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Michael Lewis chat

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BP hosted a chat session with Moneyball author Michael Lewis today...

It is largely a pretty obsequious group of questions...but there was one snippet that I thought was indicative of the problem I have with Lewis being a self-appointed Pied Piper of the stathead movement...

Joel (Washington, DC): I HAVE read the book and congratulate you on being provocative and adding a term to the baseball lexicon. At the same time, parts of it look pretty silly with the benefit of hindsight, especially the part on the A's 2002 draft. What is your own assessment now of your analysis?

Michael Lewis: Oh, you're so right, I am so silly, and you, with your hindsight, are the wise one! Seriously, did you grasp the main point of the draft chapters: that the odds of success in the draft done the old fashioned way were so poor that there was little risk in going about it a different way? That the A's were not certain they had found a better way of doing it--that they only hoped that they had? That the whole thing they viewed as an experiment? And, anyway, how are you so sure their experiment was a failure? (It looks pretty good to me, especially given how quixotic their methods were.) Three of the players are big league regulars already, and it's still very early. And you can't really evaluate it out of context. The question is: were they any better than other teams in finding the talent IN THAT YEAR. I don't know the answer--it isn't yet knowable-but they certainly didn't do badly.

This is the only question Lewis fields that could be construed as critical of him or his subject matter -- and even then, pretty gently critical -- and he responds right off the bat with childish sarcasm.

Secondly, Lewis's contention -- that the main point of the draft chapter was that there was "little risk" in doing it a different way -- is simply disingenuous. In his book, Lewis presents the 2002 drafting strategy as not just being a "different" way, but as being the right way, while seeming to showcase Nick Swisher and Jeremy Brown and Ben Fritz as future stars.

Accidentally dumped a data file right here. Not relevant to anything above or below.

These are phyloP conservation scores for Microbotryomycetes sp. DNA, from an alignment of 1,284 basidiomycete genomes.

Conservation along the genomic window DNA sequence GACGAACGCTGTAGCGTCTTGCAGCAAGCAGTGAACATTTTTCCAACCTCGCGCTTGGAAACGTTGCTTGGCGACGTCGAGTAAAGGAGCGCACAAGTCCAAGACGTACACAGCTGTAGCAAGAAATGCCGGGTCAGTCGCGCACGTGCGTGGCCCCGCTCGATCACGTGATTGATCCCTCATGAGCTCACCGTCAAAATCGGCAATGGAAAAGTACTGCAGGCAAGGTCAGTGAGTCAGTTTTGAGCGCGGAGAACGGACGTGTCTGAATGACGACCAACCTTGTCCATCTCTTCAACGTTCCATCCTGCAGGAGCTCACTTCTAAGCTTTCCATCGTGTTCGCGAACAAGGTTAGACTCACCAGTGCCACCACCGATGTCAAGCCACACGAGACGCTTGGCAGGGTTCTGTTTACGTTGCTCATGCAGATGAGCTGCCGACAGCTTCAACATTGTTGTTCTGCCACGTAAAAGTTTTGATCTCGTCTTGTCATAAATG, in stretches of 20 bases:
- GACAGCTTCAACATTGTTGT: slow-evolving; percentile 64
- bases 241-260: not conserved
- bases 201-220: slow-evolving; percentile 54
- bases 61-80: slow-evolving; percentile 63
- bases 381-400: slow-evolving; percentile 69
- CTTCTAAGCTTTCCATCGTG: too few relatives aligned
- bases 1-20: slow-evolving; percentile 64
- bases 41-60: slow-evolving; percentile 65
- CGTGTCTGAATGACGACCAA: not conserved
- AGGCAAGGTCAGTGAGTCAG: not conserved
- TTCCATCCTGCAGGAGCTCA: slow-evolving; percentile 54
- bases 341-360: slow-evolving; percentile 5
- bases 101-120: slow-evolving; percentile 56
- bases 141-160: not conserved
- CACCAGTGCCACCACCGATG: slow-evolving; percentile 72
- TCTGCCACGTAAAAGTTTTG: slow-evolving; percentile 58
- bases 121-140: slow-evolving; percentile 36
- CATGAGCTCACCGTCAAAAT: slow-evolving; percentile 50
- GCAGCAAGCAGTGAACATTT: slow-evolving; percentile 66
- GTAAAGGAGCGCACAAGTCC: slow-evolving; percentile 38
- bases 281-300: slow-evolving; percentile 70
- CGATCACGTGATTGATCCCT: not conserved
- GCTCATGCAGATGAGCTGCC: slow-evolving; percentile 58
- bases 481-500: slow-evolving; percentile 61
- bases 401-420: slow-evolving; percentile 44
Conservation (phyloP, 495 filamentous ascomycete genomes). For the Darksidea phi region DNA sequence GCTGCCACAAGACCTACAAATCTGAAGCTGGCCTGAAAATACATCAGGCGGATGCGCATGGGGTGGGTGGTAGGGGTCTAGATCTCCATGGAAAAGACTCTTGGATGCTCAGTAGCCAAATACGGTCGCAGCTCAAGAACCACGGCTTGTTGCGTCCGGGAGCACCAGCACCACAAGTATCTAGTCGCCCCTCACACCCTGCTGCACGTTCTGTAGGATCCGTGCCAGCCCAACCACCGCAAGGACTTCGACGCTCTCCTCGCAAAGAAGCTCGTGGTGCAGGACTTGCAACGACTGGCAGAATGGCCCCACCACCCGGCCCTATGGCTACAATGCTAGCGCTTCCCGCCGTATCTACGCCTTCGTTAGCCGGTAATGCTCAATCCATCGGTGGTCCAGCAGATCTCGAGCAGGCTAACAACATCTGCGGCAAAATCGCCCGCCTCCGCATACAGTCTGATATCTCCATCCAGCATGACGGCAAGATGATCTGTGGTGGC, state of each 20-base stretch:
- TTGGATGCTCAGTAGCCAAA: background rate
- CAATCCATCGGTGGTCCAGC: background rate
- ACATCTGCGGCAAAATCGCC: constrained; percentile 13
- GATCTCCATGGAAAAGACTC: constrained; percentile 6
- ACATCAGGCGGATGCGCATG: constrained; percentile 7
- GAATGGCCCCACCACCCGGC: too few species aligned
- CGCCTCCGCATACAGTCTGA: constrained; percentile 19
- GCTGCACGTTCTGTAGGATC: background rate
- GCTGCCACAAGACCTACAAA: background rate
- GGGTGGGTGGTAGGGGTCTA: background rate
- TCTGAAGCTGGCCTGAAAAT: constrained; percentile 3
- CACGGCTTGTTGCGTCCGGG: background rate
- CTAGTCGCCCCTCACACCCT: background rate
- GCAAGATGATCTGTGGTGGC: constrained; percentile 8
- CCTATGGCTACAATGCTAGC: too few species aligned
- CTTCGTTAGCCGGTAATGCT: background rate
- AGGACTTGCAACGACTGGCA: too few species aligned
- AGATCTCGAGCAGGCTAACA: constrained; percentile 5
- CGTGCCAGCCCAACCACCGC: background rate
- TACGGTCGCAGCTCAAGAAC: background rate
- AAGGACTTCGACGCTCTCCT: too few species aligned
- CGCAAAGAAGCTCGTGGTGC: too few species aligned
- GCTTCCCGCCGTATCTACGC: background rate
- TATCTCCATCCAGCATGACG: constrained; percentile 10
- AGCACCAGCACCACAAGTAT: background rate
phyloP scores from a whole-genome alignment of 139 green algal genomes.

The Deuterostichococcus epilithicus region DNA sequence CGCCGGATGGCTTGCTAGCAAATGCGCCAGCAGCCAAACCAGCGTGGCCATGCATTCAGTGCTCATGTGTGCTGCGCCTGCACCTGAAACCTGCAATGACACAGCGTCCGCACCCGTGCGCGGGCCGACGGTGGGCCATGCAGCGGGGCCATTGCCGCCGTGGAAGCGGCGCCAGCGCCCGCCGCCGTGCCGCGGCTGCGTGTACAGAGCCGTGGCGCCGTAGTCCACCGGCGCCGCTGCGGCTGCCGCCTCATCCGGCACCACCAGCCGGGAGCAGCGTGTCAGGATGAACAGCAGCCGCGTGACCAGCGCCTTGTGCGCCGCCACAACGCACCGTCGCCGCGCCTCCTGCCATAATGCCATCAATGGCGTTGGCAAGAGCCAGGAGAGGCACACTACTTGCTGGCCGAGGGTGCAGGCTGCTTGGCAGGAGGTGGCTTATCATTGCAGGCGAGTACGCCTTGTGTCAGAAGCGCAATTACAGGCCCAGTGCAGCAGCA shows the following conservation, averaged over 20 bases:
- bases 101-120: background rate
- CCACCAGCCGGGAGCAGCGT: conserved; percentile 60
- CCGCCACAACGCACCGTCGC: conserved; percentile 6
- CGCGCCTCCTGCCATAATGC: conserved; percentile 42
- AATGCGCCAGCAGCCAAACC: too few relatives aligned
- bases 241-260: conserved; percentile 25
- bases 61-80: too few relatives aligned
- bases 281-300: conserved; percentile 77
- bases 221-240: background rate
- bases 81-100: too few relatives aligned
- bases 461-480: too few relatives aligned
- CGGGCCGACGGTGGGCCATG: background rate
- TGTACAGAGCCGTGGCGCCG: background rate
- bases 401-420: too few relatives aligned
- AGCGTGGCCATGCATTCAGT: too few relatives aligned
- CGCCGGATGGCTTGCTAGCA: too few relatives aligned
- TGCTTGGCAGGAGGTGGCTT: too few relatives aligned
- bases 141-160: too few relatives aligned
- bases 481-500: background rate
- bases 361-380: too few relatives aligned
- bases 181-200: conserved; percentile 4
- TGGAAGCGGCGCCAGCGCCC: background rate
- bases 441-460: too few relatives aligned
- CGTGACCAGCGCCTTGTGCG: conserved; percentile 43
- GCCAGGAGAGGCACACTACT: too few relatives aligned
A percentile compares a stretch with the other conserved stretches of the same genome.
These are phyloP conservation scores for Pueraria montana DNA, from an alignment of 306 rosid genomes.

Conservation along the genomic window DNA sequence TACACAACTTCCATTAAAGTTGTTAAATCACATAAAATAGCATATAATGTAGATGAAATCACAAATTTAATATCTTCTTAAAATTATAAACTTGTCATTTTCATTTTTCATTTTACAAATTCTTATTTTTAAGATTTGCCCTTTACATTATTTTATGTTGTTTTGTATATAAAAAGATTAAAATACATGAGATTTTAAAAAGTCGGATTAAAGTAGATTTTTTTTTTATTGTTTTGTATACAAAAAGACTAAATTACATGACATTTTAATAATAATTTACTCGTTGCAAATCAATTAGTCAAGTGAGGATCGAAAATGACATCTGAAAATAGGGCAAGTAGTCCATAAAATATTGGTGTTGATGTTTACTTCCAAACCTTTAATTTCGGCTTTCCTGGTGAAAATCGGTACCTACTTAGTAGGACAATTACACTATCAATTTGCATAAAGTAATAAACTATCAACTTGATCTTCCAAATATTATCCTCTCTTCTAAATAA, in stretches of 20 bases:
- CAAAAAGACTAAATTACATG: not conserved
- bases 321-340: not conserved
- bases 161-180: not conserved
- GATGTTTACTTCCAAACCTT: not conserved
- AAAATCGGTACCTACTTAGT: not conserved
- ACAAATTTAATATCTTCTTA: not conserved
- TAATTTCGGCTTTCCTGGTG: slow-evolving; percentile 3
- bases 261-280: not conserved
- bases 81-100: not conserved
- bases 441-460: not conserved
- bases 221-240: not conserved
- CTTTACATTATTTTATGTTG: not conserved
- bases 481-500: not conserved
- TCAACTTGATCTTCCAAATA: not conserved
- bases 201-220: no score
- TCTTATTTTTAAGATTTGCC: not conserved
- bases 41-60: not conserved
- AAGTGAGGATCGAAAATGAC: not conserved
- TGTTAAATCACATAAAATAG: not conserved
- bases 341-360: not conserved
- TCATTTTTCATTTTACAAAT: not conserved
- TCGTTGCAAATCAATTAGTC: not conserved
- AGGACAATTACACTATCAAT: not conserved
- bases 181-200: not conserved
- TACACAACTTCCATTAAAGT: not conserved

Third, compounding the disingenuousness, he brags on the draft as producing "three major league regulars" -- even though, of those three, Mark Teahen and Nick Swisher have both been sub-replacement-level players this season, and Joe Blanton has been barely above replacement level.

Fourth, he chastises the questioner for daring to suggest that the draft was a "failure", because it is still early, while he was willing to write off the A's 2001 draft as an "expensive disaster" just a year after it occurred.

Lewis frustrates me...as someone who was turned on to sabermetrics through Bill James' books in the early-80s, Moneyball is neat in that it attempted to bring the ideas to a new audience. But at the same time, Lewis is such an obvious victim of the "new convert" syndrome, and his books is so lacking in nuance, that I'm afraid it ends up being misleading.

Update [2005-6-21 15:52:16 by Adam J. Morris]: -- This comment from Athletic's Nation sums up my feelings on it very succinctly.